Sample Paper on Preventing Heart Disease in Women

AHA Recommendations for Preventing Heart Disease in Women

Currently, there has been momentous development in treatment, awareness, and prevention of cardiovascular disease (CVD) in women. Nursing, medical, and scientific communities take much credit for the current development in handling cardiovascular disease. Despite the major progress in handling CVD, much effort is required to bridge the knowledge gap on risk reduction strategies and preventive interventions. Intensive efforts to educate the women about the risk of CVD and raise awareness in the past 10 years have been observed (Sherrod et al, 2013). However, the education gap poses great challenge in tackling the risk, especially among the women.

There are major risk challenges and disparities in delivery of health services in United States, especially on preventing CVD among the women. Great health disparities have featured between the black and white women. There are more cases of CVD among the black American women unlike on the white American women. There has been much underestimation on the risk of CVD which has seen increase in heart disease cases among the women. Current reports indicate that 55,000 more women than men suffer a stroke (Sherrod et al, 2013). This clearly signifies that much attention should be paid in order to level health disparities affecting genuine intervention to prevent heart disease in women.

In order to address this problem, 2007 guidelines were designed by a panel of experts from AHA (American Heart Association) in order to create more emphasize on prevention and awareness on heart disease on women (Sherrod et al, 2013). In more efforts to combat CVD in women, 2011 guidelines with effective based updates were availed with more focus on prevention and awareness of the heart disease. The 2011 guidelines focus on lifestyle changes which are considered the most cost-effective and clinically effective preventive measures for reducing CVD. Specific recommendations by guideline included: avoiding smoking, engaging physical activity, maintaining healthy body weight, controlling cholesterol levels, and establishment of comprehensive risk reduction regiment for women with CVD.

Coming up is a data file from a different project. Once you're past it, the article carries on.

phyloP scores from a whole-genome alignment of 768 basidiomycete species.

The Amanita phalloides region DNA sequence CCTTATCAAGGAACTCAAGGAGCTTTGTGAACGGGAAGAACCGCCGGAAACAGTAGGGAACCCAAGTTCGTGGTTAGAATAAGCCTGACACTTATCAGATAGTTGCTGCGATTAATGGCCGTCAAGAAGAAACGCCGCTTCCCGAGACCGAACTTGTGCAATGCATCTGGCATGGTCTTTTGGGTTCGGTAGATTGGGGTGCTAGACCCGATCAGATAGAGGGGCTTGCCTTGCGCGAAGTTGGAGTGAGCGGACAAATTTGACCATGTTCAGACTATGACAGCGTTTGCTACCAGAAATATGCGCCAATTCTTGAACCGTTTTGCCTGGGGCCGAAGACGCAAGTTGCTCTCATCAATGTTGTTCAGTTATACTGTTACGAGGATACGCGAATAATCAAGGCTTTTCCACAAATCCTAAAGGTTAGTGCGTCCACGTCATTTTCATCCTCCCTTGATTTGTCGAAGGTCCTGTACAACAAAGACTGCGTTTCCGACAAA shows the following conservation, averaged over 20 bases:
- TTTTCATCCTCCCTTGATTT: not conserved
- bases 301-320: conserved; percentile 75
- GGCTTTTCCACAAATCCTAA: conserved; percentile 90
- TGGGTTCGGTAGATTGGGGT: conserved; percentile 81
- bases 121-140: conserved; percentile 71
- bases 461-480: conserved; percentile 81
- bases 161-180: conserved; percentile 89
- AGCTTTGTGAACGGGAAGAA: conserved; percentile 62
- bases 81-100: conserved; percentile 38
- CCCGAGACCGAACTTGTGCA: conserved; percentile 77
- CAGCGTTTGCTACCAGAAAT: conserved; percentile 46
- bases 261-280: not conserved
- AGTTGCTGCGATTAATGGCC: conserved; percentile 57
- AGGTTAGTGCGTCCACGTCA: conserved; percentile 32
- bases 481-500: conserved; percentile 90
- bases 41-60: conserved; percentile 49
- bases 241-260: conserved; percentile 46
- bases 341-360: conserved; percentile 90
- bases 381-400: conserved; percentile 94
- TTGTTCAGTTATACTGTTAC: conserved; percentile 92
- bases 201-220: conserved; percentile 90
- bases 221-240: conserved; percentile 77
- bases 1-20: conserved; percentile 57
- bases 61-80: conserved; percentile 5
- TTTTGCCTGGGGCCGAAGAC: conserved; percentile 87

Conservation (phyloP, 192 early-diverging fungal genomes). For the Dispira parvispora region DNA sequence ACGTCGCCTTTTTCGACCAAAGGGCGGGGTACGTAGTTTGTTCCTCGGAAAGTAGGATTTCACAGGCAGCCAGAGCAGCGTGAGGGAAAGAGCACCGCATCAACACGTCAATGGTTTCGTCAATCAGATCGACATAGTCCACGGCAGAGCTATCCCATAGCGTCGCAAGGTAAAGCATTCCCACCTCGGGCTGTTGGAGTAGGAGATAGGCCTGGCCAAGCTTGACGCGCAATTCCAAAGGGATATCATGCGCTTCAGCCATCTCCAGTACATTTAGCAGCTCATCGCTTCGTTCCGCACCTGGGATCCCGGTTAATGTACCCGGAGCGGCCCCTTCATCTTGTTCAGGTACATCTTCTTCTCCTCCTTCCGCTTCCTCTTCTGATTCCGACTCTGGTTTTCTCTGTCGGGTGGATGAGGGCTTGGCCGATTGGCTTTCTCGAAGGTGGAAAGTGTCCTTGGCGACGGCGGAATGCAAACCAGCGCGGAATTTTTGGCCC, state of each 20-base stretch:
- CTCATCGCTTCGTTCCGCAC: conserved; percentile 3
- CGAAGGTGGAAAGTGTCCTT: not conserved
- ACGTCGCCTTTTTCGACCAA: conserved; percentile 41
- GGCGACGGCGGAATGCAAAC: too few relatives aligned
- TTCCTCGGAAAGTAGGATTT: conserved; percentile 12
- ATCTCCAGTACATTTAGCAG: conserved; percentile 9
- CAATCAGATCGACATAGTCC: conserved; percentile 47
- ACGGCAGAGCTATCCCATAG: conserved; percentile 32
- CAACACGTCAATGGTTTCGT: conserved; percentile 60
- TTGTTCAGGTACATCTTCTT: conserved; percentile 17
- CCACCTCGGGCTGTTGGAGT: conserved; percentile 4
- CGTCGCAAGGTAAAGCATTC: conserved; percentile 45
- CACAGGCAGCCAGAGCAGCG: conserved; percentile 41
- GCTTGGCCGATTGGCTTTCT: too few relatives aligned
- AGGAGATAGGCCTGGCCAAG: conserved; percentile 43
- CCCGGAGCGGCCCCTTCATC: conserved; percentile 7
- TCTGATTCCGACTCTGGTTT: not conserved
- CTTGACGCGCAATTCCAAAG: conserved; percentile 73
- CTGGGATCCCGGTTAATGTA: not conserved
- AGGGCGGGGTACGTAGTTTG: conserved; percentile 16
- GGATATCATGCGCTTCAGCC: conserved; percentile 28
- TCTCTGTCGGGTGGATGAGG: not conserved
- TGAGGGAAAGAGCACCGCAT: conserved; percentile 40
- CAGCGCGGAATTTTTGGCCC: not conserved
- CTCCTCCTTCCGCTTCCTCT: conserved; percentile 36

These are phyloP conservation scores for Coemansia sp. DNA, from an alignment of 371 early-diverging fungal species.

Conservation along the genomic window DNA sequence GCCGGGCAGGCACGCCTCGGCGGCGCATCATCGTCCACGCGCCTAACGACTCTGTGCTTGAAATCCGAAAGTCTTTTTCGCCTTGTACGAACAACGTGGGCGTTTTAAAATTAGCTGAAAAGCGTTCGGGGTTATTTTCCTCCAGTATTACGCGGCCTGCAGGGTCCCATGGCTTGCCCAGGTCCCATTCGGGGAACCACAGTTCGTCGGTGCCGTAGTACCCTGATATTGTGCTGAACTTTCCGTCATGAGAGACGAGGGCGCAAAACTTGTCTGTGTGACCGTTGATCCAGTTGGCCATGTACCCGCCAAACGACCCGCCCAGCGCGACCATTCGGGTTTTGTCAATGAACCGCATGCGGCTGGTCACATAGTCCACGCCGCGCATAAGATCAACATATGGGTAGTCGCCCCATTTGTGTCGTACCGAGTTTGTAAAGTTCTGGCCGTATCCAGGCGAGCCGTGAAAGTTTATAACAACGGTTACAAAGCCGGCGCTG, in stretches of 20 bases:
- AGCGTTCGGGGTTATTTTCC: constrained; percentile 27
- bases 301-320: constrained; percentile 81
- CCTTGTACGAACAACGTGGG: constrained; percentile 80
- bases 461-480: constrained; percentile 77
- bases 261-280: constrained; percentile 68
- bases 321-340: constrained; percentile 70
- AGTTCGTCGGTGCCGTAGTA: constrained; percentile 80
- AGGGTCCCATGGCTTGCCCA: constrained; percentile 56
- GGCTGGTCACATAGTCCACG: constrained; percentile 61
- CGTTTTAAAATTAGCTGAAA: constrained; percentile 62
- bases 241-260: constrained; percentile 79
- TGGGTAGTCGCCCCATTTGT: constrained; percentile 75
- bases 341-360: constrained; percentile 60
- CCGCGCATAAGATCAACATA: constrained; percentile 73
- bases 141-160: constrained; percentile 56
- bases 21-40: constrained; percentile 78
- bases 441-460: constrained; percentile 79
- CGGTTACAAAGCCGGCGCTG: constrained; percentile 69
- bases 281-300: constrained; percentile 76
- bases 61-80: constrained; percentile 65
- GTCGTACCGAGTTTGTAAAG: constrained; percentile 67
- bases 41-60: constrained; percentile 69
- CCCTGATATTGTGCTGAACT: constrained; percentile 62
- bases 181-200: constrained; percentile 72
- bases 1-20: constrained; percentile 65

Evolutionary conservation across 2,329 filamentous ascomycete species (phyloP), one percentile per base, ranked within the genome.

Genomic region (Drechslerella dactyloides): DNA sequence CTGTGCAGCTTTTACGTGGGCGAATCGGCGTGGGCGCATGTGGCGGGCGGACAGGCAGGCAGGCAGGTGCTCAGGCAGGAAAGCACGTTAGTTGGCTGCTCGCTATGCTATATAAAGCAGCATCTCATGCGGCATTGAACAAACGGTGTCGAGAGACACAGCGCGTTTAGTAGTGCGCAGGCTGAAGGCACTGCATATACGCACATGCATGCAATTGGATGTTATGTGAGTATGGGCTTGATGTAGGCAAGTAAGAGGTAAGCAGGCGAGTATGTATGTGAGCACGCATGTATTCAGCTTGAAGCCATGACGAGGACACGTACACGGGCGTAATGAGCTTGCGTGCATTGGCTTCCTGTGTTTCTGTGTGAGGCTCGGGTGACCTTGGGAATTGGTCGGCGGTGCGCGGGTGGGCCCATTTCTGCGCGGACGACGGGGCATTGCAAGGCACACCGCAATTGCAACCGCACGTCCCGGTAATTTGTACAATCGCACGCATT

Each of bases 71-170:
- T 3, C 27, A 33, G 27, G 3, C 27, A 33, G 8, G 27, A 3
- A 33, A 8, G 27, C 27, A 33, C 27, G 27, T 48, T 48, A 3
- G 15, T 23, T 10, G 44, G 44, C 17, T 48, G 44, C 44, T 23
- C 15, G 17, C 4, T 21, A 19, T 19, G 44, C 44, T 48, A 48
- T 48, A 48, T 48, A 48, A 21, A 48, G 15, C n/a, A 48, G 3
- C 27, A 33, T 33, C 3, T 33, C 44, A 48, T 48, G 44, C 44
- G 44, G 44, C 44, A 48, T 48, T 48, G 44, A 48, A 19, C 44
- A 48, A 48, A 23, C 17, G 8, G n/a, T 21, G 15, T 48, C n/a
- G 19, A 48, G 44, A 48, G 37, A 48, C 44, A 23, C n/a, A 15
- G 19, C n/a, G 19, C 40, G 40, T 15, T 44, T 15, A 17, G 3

The main reason behind increased CVD among American women is lack of proper weight control which has seen close to two of every three women above 20 years being overweight or obese (Sherrod et al, 2013). Suggestions from current research indicate that the obesity prevalence is responsible for backward progress in CVD prevention interventions.

 

Reference

Sherrod, M. M., Sherrod, N. M., Spitzer, M. T. & Cheek, D. J. (2013). AHA recommendations for preventing heart disease in women. Nursing, 43(5), 61-65.